Biography All Music Guide
All Music Guide:
Along with Nikolaus Harnoncourt, Neville Marriner is one of the names most closely associated with the reawakening of modern interest in Baroque and early Classical music. At the end of the 1950's, he founded the Academy of St. Martin-in-the-Fields, the first British chamber orchestra specializing in Baroque and early Classical repertory to find a large international audience, or to record extensively. Since then, as founder/leader of the Academy, Marriner has become one of the most popular and most recorded conductors in the world--he has more than 1300 performances available in the compact disc catalog at the beginning of 1997--acclaimed for his interpretations of composers ranging from Bach to Britten.
Neville Marriner was first taught the violin as a child, by his father. He studied with Frederick Mountney, and subsequently attended the Royal College of Music, beginning at age 13. He entered the military in 1943, at 19, and was wounded the following year. It was while convalescing in a military hospital that he first met Thurston Dart, a scholar and harpsichord player who would become an important collaborator. After his release from military service, Marriner concluded his studies at the Royal College of Music, and went to Paris to study with Rene Benedetti and attend the Paris Conservatory.
He joined the teaching staff of Eton College for a year after his return to England, and in 1948 was appointed a professor at the Royal Academy of Music. During this period, he also formed a violin-and-harpsichord duet with Thurston Dart, specializing in seventeenth and eighteenth century repertory. Their performances led to the formation of the Jacobean Ensemble, an early music group that recorded the Purcell Trio Sonatas, Marriner's recording debut, in 1950. For the next few years, Marriner kept busy with Baroque music, in collaboration with Dart and several other like-minded musicians, while his reputation in more general music circles also grew, culminating in 1956 with his appointment as principal second violin with the London Symphony Orchestra, a position he held until 1969. During the late 1950's, he also made a number of recordings as a violin accompanist, in collaboration with soloists such as the counter-tenor Alfred Deller.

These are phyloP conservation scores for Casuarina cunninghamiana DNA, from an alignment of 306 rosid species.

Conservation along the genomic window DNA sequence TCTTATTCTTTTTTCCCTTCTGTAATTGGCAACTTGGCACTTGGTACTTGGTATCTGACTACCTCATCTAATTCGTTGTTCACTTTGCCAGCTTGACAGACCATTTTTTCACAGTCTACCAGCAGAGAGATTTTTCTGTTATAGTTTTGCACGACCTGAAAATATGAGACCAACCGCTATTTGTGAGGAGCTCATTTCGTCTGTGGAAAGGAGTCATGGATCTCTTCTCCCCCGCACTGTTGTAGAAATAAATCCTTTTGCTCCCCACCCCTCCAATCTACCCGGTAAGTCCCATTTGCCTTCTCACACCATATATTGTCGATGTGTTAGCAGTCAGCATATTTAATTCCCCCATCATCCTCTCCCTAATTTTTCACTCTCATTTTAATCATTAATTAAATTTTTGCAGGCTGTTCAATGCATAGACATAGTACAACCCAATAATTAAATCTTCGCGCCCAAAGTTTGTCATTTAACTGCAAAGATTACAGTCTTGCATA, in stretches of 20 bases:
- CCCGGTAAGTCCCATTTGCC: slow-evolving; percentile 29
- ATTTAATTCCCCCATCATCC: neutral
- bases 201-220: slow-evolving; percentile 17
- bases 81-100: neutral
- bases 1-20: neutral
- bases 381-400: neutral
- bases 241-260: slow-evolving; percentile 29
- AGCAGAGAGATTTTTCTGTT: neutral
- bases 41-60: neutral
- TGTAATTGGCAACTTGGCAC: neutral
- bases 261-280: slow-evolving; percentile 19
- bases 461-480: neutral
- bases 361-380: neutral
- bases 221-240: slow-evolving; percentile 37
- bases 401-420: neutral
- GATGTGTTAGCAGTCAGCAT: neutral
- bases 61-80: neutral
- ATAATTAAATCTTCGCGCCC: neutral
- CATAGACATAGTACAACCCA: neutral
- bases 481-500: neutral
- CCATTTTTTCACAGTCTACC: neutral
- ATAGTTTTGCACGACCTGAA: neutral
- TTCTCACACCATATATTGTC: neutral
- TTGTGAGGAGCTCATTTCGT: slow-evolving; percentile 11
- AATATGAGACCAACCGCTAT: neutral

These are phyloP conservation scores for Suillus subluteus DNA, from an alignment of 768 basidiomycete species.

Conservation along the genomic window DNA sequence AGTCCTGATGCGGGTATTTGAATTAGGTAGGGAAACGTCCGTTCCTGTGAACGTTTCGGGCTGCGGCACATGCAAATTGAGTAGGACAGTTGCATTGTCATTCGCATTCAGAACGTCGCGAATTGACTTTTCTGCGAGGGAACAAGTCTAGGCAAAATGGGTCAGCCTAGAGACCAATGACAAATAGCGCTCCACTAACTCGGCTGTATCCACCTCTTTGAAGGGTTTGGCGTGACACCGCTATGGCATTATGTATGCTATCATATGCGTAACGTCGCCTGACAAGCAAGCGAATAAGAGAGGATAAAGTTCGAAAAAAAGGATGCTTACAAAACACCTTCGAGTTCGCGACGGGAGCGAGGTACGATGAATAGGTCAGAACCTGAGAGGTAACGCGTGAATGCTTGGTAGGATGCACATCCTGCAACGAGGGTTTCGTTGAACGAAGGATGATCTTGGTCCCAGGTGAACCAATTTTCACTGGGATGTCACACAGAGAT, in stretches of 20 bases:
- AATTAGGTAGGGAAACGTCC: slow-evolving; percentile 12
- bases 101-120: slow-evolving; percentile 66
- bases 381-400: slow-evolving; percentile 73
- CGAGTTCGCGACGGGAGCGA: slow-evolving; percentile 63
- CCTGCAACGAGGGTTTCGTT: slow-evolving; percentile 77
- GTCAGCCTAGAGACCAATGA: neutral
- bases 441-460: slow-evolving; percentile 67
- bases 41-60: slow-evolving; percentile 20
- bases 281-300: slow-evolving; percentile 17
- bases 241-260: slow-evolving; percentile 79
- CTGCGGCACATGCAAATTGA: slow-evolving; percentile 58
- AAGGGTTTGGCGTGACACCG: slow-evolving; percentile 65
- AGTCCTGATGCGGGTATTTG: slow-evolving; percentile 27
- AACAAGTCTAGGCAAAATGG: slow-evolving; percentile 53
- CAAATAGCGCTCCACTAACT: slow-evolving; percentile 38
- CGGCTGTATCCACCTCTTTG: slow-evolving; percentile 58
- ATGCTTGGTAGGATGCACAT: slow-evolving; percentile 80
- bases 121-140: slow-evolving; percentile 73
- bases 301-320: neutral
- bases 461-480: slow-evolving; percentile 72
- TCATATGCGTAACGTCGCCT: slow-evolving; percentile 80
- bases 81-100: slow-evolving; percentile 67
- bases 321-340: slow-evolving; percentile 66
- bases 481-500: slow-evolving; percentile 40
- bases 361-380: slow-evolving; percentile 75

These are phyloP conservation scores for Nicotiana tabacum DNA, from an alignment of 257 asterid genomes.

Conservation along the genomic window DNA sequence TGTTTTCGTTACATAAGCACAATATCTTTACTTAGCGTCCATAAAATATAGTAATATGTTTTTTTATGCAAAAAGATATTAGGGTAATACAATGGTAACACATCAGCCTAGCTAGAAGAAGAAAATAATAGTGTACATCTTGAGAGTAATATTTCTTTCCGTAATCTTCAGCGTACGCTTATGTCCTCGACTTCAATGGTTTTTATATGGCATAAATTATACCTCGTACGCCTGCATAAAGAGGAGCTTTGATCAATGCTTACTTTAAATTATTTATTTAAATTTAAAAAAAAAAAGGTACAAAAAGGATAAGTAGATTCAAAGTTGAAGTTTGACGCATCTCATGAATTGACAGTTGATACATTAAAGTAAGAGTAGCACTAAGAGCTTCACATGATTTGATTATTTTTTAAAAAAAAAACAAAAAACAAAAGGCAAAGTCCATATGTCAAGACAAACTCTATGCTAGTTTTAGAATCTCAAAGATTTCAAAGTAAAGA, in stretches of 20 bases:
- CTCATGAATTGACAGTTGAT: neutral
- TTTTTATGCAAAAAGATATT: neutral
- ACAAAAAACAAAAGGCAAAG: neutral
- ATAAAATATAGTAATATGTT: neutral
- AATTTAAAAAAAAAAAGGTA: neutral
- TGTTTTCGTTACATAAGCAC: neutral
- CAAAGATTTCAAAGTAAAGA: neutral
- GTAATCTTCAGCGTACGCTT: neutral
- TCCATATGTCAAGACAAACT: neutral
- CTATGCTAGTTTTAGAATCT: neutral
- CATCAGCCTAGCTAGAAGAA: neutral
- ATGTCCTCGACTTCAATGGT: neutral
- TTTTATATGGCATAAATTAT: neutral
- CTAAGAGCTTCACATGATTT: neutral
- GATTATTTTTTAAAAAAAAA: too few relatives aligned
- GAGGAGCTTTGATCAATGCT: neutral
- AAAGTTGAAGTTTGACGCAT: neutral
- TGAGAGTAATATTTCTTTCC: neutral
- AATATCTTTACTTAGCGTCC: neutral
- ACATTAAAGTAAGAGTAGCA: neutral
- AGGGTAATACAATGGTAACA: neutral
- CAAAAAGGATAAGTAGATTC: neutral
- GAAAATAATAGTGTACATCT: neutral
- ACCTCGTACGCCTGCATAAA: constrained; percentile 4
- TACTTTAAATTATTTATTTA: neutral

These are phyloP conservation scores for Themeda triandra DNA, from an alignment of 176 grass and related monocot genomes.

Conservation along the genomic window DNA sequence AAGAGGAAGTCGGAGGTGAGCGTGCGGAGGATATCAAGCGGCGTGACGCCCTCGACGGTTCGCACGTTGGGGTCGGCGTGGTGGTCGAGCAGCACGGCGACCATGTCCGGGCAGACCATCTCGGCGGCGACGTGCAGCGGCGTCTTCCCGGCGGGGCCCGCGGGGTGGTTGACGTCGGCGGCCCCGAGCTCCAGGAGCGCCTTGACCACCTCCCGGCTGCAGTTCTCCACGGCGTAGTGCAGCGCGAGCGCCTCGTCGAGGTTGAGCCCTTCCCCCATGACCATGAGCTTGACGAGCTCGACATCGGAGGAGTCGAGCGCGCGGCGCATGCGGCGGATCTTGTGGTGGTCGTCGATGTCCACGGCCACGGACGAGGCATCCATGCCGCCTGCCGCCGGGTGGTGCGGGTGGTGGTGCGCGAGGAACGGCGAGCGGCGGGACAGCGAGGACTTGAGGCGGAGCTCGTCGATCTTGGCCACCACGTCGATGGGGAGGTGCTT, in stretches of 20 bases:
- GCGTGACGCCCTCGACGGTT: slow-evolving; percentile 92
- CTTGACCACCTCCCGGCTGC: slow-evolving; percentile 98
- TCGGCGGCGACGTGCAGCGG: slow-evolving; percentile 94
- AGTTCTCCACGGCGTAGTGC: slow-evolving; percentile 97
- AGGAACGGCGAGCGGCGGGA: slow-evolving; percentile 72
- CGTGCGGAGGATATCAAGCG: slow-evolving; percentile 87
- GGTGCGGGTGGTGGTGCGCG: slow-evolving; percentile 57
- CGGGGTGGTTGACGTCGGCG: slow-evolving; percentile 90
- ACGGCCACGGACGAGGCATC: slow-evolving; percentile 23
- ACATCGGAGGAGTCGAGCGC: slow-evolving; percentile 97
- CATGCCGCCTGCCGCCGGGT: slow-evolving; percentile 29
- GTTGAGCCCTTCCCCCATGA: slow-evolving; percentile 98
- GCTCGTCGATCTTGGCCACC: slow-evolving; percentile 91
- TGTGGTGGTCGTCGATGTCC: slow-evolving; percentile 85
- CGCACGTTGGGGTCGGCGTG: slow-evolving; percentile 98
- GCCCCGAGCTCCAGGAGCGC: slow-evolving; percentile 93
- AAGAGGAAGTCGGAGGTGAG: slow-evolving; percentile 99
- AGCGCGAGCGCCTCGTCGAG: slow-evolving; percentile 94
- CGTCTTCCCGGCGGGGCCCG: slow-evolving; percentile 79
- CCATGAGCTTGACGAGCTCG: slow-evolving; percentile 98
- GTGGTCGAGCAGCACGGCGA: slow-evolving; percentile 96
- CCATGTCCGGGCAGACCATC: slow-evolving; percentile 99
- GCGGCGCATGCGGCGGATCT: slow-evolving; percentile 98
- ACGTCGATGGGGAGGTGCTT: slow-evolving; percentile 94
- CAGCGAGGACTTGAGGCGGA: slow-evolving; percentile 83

The turning point in Marriner's career came in 1957, when he was asked by the music director of the church of St. Martin-in-the-Fields, in London's Trafalgar Square, to perform the music after evensong. Marriner arranged six programs, and to play them he formed a chamber orchestra of eight violins, two violas, two cellos, and a double-bass, which he named the Academy of St. Martin-in-the-Fields. Their work attracted the attention of Decca Records' early music specialty imprint L'Oiseau Lyre, which recorded their performance of Couperin's Les Nations. At the time, the label was looking for a successor to the Boyd Neel Orchestra, the chamber group led by Boyd Neel, which had some success playing Baroque music on authentic size ensembles during the late 1940's and early 1950's, before its founder's departure. The unexpectedly robust sales of this recording, coupled with the favorable reviews, told the label that they were on to something with Marriner and the Academy. More recordings followed for L'Oiseau Lyre and its sister label Argo followed during the 1960's and 1970's as well as occasional projects for Columbia Masterworks, and by the end of that decade the Academy of St. Martin-in-the-Fields had become the biggest selling chamber orchestra in the history of recorded music. By that time, the Academy of St. Martin-in-the-Fields had been expanded from its original 13 players to 20 or more, including wind players, and was performing Classical symphonic works as well as Baroque material.
Record buyers and concertgoers found the group's light textures and quick (but not jarring) tempos refreshing. In many ways, they became the direct successors to the Boyd Neel Orchestra, even adopting some of its original repertory, such as Benjamin Britten's Variations On a Theme of Frank Bridge. In addition to the works of Bach, Handel, Telemann, and Vivaldi, the Academy also found success with the symphonies of Mozart, Haydn, and even Beethoven, and their top selling records also include performances of such twentieth century British composers as Ralph Vaughan Williams and Sir Michael Tippett.